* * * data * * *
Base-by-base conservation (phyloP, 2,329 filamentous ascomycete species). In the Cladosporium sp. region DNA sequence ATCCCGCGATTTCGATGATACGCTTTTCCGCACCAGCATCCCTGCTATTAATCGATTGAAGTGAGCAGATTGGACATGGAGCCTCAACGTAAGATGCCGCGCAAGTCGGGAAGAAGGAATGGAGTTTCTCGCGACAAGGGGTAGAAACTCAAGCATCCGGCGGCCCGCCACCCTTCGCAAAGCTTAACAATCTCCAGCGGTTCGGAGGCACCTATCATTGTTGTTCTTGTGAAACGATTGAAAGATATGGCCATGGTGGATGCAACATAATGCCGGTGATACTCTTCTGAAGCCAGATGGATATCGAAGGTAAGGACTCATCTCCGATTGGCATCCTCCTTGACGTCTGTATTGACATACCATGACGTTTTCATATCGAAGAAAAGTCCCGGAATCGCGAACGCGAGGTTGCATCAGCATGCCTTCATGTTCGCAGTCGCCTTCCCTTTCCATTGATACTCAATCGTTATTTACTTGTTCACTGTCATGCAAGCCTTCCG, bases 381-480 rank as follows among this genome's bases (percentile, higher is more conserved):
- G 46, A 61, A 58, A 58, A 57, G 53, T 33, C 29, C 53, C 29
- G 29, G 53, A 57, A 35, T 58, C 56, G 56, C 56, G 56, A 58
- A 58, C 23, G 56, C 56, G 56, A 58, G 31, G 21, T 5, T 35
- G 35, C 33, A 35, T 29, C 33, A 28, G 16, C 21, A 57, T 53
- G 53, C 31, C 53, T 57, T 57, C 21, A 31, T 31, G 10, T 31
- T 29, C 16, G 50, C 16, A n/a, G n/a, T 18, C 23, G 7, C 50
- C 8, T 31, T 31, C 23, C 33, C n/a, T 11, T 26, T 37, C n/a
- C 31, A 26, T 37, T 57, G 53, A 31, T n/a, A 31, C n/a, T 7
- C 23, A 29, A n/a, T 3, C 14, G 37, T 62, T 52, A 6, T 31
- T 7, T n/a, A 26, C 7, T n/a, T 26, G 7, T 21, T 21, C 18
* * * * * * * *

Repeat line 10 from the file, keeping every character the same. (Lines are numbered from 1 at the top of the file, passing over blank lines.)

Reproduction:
- C 23, A 29, A n/a, T 3, C 14, G 37, T 62, T 52, A 6, T 31